Part 6: Sectorisation
This year sees the fiftieth anniversary of Richard Beeching’s ‘The Re-Shaping of British Railways’. Colin Garratt reports
2013 also sees the thirtieth anniversary of the Serpell Report. These two events mirrored the tempestuous undertones of railway policy in the years following World War Two.
In this eight part series, Colin Garratt of Milepost 921⁄2 outlines the turbulent events which led up to the privatisation of British Rail in 1993, concluding with an analysis of the current situation and where it might be heading.
Under sectorisation British Rail changed from its inherited regional structure to a series of business units.
At least that was the idea. Up until the 1980s BR had operated five regions – largely based on the old railway companies inherited by the British Transport Commission after the Second World War.
These were London Midland, the Southern, Western, Scottish and Eastern – which spliced together North Eastern and Anglia in an arranged marriage put through in 1967 – the summer of love for some.
The Board believed the best way of answering the remorseless pressure from government to cut costs was to refashion itself into a series of businesses – some of which could turn a profit.
The sub text was that the new businesses would be able to fill trains using up to the minute marketing and analysis. Friction was inevitable but the combined talents of John Welsby – chief executive of BR and Sir Robert Reid – arguably the best of the BR chairmen – joined engineers and marketeers in a new sense of identity.
BR was subdivided into six organisations, accountable for cost and performance. During the 1980s assets such as stations and rolling stock transferred to the new businesses. However the board at Euston was still firmly in control.
The new businesses included:
- Rail Express Systems
- Provincial Services (Regional Railways)
- London & South East (Network Southeast from 1986)
- Trainload Freight
- Railfreight Distribution.
Sectorisation ensured clear accountability, decentralised management and a vigorous marketing strategy which was customer orientated. The emphasis on businesses and profit centres played out well with the Thatcher administration, busily privatising nationalised utilities.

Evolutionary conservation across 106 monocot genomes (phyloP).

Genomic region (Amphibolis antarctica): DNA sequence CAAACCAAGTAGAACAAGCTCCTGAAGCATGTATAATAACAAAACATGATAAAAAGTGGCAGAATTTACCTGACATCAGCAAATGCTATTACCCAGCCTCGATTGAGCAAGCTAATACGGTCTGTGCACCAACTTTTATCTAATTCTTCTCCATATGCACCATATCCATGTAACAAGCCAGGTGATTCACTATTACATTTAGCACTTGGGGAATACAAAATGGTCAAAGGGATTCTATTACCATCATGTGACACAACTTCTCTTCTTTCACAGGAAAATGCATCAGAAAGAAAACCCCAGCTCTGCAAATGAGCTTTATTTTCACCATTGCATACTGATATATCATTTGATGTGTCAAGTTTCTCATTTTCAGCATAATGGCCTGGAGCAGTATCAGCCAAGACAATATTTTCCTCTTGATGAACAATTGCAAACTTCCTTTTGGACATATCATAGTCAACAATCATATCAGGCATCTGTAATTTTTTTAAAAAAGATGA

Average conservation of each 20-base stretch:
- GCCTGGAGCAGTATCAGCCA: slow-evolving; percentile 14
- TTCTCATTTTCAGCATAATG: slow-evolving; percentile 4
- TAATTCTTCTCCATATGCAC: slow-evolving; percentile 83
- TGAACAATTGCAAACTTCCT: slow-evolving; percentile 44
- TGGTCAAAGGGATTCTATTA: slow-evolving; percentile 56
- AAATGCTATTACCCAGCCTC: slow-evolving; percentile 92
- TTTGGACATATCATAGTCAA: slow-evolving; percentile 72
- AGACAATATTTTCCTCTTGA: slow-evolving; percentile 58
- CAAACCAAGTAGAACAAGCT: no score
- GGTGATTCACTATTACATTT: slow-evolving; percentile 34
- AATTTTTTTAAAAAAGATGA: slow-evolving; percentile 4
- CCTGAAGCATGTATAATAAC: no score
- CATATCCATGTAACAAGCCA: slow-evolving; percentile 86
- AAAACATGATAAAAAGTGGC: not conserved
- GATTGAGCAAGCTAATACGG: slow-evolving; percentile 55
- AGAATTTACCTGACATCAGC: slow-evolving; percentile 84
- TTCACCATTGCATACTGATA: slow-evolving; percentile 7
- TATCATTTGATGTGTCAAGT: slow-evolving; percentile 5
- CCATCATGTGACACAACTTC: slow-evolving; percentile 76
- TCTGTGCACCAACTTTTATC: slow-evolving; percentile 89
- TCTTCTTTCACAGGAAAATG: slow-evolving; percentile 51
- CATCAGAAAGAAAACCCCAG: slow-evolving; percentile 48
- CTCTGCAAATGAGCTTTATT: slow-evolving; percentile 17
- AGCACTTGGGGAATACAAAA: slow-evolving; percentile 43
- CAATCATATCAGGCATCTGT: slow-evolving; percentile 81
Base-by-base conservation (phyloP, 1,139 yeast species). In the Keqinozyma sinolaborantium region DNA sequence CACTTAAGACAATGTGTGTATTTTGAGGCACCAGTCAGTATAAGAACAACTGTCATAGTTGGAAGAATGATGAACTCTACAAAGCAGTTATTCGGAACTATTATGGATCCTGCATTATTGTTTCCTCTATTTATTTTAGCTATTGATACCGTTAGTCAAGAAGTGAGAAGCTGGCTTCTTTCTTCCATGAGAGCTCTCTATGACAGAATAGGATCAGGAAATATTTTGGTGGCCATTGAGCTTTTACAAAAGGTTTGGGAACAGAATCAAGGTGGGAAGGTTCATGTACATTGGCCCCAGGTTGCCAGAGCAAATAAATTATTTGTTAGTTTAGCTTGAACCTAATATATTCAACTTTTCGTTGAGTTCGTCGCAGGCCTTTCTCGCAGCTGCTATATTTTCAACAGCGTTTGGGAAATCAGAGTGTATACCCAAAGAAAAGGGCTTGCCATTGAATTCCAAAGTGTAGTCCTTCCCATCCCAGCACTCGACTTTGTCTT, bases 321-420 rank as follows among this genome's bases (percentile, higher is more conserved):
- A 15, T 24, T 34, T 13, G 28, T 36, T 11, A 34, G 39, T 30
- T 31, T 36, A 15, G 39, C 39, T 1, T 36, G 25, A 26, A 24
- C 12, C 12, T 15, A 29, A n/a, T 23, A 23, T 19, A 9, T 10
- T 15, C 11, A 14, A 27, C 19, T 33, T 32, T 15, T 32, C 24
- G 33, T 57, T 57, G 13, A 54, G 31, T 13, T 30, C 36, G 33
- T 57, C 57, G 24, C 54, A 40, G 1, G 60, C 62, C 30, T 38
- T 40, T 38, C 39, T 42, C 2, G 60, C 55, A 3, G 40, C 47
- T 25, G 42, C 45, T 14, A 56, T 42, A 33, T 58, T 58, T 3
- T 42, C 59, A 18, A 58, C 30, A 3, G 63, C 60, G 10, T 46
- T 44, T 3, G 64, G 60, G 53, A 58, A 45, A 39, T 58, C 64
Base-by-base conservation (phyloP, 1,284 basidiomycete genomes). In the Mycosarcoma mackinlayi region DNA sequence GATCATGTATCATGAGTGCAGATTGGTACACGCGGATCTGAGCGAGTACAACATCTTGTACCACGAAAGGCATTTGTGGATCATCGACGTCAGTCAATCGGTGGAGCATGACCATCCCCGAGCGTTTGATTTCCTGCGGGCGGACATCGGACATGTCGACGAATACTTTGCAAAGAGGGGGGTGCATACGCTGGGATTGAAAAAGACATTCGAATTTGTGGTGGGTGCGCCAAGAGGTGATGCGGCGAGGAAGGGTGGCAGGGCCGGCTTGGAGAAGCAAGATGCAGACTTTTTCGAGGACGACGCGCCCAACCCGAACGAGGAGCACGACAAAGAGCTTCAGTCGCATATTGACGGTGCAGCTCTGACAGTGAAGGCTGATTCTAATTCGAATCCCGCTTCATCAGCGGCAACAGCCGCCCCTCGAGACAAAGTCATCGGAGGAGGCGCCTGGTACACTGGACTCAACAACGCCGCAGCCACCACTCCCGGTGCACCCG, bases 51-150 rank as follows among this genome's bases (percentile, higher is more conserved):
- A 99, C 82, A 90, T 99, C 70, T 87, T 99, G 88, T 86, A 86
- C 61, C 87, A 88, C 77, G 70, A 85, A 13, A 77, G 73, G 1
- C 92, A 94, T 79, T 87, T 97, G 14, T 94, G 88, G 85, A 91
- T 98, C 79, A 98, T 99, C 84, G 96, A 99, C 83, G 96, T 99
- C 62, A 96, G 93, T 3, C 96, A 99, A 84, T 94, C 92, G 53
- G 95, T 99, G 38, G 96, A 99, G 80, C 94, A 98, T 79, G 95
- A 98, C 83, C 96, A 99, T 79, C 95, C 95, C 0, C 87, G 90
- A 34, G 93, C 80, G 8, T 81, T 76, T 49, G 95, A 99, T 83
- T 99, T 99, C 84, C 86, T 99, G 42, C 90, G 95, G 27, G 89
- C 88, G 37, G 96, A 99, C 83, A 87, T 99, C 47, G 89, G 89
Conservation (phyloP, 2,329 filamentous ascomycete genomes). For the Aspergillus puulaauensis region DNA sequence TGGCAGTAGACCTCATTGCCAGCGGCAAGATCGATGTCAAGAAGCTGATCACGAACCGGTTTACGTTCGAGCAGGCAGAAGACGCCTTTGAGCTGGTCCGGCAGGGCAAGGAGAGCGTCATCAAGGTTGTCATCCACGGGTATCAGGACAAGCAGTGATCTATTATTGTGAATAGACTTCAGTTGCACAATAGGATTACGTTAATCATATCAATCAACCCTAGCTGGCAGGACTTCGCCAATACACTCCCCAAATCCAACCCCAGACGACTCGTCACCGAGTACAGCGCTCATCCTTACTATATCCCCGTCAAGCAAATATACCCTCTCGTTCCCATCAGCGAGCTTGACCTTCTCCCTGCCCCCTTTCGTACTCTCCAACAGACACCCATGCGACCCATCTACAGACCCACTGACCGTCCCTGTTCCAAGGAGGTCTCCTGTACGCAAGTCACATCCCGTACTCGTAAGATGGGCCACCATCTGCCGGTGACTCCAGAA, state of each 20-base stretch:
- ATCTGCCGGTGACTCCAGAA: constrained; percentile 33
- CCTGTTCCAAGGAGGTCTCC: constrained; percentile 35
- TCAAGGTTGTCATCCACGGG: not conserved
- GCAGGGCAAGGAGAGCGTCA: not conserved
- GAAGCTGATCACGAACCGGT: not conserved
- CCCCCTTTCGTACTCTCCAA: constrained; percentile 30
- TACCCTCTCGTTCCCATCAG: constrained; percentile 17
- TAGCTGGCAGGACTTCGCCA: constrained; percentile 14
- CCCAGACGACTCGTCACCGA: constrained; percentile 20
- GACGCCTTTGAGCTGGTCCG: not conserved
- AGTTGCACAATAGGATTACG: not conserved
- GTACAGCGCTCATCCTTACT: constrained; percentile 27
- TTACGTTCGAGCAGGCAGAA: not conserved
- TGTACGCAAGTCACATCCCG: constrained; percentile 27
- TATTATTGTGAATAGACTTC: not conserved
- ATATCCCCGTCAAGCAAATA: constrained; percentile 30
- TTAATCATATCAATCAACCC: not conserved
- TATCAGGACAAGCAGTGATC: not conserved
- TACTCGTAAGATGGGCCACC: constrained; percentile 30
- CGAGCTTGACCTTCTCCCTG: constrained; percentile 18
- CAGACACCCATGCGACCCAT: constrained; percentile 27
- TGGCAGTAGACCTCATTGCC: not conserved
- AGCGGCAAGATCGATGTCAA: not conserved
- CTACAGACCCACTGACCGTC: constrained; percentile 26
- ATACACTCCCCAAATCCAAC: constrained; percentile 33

The procedural-led railway was being reborn anew as a series of dynamic focused businesses, proponents argued. BR, with its high dependence on subsidy, looked business-like and so remained immune to the Thatcherite privatisations.
The Organising For Quality campaign reinforced the message of running the railway better, giving passengers – now termed customers – what they wanted – Clean smart trains that ran on time. Old railway personnel argued that was what they had been doing all along. Public perception lagged behind reality.
However BR determined even before OFQ to address this. Advertising agency Allen, Brady and Marsh won the account after a pitch which has passed into legend.
In 1977 Peter Parker, legendary BR chairman, led a sizeable delegation and went down to ABM’s offices. At ABM they were greeted by a surly receptionist filing her nails and smoking a cigarette. No one else appeared.
‘How long do we have to wait,’ Parker enquired. The receptionist shrugged. ‘Dunno,’ she said. Increasingly irate Parker looked around at the room full of cups of cold coffee, overflowing ash trays and cheap magazines lying on the floor. The place was filthy. Eventually the ever genial Peter Marsh bounced into the room.
‘What is going on?’ Parker roared. ‘That is how the public sees BR,’ Marsh said. ‘Let’s see what we can do to put it right.’ ABM won the account and the advertising slogan the Age of the Train was born.
Under sectorisation the new businesses took the limelight allowing the British Railways Board to oversee crucial issues of safety, investment, strategy and planning.
This sector became the first long distance passenger railway in the UK to go into profit. InterCity became one of Britain’s top 150 companies with civilised city centre to city centre travel across the nation from Aberdeen and Inverness in the north to Poole and Penzance in the south.